The body count is formidable, so high in fact that at one point the investigator himself goggles at the total. So many characters die so quickly that Hammett has a hell of a time helping us keep everyone straight. This is the novel that changed American mysteries and from which film noir springs.

It ought to have been the start of a long line of books. Whiskey and Hollywood got in the way, but we’ll always have Poisonville.

January 8, 2017 (permalink)


A witty, self-deprecating memoir by the late actress, this slender and likable volume reflects on what it was like to live in the fishbowl of celebrity. It was tough enough to be Debbie Reynold’s daughter, still harder to be Eddie Fisher’s child. That would’ve been plenty, but Fisher was bipolar to boot. “If my life wasn’t funny,” she writes, “it would just be true, and that is unacceptable.”

January 5, 2017 (permalink)


Frederica Hatch is a daughter of the regiment – the regiment in the case being Deming College where her parents, Professor Hatch and Professor Hatch, teach and oversee the faculty union. She was raised in a dormitory, the daughter of houseparents and the special darling and mascot of a women’s college. When she herself goes off to college, she notices the professors’ labradors and golden retrievers, beloved and fussed over by lonesome and homesick students. She says, “the dogs reminded me of me.”

One day, Frederica learns that her father had been briefly married before he met Freddy’s mother, and finds the prospect of this mysterious, shadowy figure of his past fascinating. Then, the ex-wife comes to Deming to serve as the houseparent, and difficulties ensue. By the author of The Inn At Lake Devine, who is not to be confused with Laura Lippman, this was an especially fortunate find at the redoubtable Big Chicken Barn.

January 4, 2017 (permalink)


In recent years, more than a thousand Americans who were serving long prison sentences have been freed because, as it turned out, they were demonstrably innocent.

The criminal justice system is absurdly stacked against people who, for one reason or another, were wrongly convicted. It’s not enough to cast doubt on the conviction; in some states, convicts must show that no reasonable jury could possibly have convicted them. Convicts have had to sue to force the state to disclose that it possesses evidence that could exonerate them, and then must sue again to force the state to permit that evidence to be tested. Prisoners released on parole at the end of their sentence benefit from programs intended to prevent repeat offenses; because the exonerated never committed a crime in the first place, they can’t receive any of these benefits.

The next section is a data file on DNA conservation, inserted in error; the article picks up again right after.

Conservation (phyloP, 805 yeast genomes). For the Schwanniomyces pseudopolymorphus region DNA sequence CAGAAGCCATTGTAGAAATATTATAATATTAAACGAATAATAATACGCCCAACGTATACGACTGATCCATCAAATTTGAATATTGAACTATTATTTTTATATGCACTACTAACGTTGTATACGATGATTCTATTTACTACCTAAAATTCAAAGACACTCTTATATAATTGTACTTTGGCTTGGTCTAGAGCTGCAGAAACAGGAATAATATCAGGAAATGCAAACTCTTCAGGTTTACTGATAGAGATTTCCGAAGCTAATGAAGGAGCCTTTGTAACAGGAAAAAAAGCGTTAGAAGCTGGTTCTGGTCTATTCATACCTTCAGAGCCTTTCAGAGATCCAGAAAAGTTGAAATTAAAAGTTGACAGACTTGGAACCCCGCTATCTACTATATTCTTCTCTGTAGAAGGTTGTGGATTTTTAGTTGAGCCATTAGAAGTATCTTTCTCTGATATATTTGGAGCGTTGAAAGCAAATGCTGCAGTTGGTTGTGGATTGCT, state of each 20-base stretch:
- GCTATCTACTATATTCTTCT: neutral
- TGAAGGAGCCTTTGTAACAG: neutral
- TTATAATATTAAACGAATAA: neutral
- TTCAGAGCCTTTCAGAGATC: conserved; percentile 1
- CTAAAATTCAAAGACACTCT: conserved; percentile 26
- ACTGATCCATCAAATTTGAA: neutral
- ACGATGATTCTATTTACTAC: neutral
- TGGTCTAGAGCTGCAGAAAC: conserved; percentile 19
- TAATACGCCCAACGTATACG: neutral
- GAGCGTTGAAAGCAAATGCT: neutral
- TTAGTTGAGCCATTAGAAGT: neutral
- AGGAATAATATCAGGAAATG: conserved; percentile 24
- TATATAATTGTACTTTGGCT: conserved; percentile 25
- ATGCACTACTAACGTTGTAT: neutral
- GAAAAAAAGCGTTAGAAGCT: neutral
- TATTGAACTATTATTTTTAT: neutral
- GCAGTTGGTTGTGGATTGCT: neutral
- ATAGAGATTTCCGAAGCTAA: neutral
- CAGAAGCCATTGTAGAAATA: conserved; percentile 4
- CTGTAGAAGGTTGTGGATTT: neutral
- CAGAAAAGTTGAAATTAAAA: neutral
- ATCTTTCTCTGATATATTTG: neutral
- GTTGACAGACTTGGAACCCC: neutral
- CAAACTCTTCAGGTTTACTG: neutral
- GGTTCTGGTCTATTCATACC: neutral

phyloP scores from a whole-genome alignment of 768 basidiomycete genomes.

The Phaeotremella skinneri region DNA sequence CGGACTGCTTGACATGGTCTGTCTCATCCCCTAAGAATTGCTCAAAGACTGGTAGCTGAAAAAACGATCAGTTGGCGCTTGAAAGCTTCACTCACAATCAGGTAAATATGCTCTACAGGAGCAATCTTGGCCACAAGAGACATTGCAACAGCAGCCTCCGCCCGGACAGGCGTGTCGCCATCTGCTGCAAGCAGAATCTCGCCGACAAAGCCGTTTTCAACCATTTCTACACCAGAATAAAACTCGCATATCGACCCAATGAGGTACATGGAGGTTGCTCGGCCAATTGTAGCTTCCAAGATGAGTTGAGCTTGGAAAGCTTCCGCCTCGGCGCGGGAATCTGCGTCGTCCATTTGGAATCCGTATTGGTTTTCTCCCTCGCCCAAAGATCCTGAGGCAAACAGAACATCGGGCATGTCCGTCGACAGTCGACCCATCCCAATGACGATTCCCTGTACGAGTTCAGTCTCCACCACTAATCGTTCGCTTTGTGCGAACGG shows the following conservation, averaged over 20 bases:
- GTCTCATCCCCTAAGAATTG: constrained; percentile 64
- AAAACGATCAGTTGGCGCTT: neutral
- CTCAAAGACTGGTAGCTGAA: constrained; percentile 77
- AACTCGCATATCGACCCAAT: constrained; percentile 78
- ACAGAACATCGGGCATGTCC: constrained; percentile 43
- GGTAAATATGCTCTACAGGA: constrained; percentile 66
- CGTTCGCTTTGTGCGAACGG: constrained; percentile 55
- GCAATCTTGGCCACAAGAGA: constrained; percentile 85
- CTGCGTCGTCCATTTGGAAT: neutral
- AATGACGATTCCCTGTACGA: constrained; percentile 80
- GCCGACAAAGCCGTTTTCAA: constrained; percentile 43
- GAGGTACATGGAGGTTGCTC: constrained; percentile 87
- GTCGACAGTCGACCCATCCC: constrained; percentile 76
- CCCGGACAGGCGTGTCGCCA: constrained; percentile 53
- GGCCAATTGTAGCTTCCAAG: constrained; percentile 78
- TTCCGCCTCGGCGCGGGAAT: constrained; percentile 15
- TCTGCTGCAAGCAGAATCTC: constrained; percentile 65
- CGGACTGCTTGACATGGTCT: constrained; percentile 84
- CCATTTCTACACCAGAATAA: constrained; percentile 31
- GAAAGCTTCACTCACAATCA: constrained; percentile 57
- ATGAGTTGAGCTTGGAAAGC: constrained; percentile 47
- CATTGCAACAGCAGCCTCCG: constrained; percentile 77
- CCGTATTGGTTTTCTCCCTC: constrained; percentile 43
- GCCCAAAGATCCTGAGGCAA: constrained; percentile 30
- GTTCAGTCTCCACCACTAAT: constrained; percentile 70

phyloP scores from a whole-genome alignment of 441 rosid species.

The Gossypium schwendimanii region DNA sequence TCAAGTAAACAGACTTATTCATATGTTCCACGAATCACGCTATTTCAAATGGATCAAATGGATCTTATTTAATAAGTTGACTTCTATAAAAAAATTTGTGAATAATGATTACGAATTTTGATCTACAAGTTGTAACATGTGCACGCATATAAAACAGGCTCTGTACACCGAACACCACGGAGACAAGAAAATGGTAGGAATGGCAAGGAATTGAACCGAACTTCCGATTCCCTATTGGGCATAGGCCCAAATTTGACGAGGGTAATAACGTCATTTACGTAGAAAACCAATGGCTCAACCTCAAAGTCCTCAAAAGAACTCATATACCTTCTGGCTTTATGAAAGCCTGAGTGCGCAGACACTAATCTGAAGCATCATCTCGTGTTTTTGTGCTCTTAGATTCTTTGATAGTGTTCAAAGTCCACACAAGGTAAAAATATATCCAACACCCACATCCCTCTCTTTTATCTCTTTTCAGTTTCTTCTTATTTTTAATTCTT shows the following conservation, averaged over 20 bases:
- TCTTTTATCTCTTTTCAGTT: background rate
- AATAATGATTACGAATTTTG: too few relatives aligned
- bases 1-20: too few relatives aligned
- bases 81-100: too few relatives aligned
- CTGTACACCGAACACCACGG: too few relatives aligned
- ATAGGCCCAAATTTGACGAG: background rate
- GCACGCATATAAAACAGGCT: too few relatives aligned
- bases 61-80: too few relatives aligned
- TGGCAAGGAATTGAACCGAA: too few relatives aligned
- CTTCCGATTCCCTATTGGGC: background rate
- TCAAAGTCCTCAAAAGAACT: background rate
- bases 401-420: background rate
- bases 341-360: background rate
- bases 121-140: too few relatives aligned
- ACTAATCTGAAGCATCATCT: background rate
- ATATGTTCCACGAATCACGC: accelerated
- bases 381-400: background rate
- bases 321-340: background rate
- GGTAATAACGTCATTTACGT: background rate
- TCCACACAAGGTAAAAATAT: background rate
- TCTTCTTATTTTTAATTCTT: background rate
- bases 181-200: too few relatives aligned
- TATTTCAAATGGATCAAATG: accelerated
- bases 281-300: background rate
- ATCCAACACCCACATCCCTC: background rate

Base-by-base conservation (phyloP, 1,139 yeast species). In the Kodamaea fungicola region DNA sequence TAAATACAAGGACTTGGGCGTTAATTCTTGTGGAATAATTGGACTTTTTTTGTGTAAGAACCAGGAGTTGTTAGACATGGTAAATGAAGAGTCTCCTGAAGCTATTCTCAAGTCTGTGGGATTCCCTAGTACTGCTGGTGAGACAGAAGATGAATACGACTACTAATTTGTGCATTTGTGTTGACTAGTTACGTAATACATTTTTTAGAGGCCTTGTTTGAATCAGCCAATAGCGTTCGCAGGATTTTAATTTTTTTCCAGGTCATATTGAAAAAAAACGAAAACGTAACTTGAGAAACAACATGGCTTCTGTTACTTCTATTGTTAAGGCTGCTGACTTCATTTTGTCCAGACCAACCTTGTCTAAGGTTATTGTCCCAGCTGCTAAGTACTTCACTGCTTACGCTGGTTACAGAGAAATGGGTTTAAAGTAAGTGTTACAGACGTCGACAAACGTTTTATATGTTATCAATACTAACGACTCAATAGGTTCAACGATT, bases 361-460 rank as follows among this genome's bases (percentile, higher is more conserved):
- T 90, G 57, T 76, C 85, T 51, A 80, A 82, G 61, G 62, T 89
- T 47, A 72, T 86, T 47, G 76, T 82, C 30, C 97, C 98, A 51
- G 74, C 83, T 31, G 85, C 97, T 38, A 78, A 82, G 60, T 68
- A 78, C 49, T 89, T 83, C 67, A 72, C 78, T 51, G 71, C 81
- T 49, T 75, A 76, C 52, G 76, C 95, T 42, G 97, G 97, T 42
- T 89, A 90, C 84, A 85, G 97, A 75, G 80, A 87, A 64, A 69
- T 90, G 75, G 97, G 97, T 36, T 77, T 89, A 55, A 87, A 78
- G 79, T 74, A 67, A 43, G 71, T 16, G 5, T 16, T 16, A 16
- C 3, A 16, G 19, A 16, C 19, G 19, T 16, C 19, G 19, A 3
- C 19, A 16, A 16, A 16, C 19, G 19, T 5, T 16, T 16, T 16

This book offers a number of close looks at some people who spent a long time in prison for crimes with which they had nothing to do. Some of the people are remarkable. Many are worthy of emulation.

The book’s one flaw is that it lacks a call to action. Our treatment of exonerees is unjust; finding it so, we should put a stop to it. Where do we begin?

January 3, 2017 (permalink)


Dear Daughter
Elizabeth Little

I snapped up this mystery after reading a New York Times column by Tana French (Dublin Murder Squad) in which French was asked for a list of the best contemporary crime writers.

Kate Atkinson, Dennis Lehane, Stef Penney, Gillian Flynn, Laura Lippman, Megan Abbott — and two of my favorite up-and-comers are Jamie Mason and Elizabeth Little.

At first, this novel – a first-person caper about a Kardashian-like celebrity suspected of having murdered her ghastly mother – seems an unlikely choice. French draws characters quietly and with great care, while many of Little’s characters are off-the-rack. French cares a lot about setting, but here the twin ghost towns of Adeline and Ardelle could, give or take a tapped-out ore deposit, lie anywhere from North Dakota to Pedernales, from Vermont to Ouray.

And yet, in the end, the book works. The character concepts may come straight from the department store, but they're nicely accessorized and, by the time we approach the finale, we’re actually going to miss some of them.

January 2, 2017 (permalink)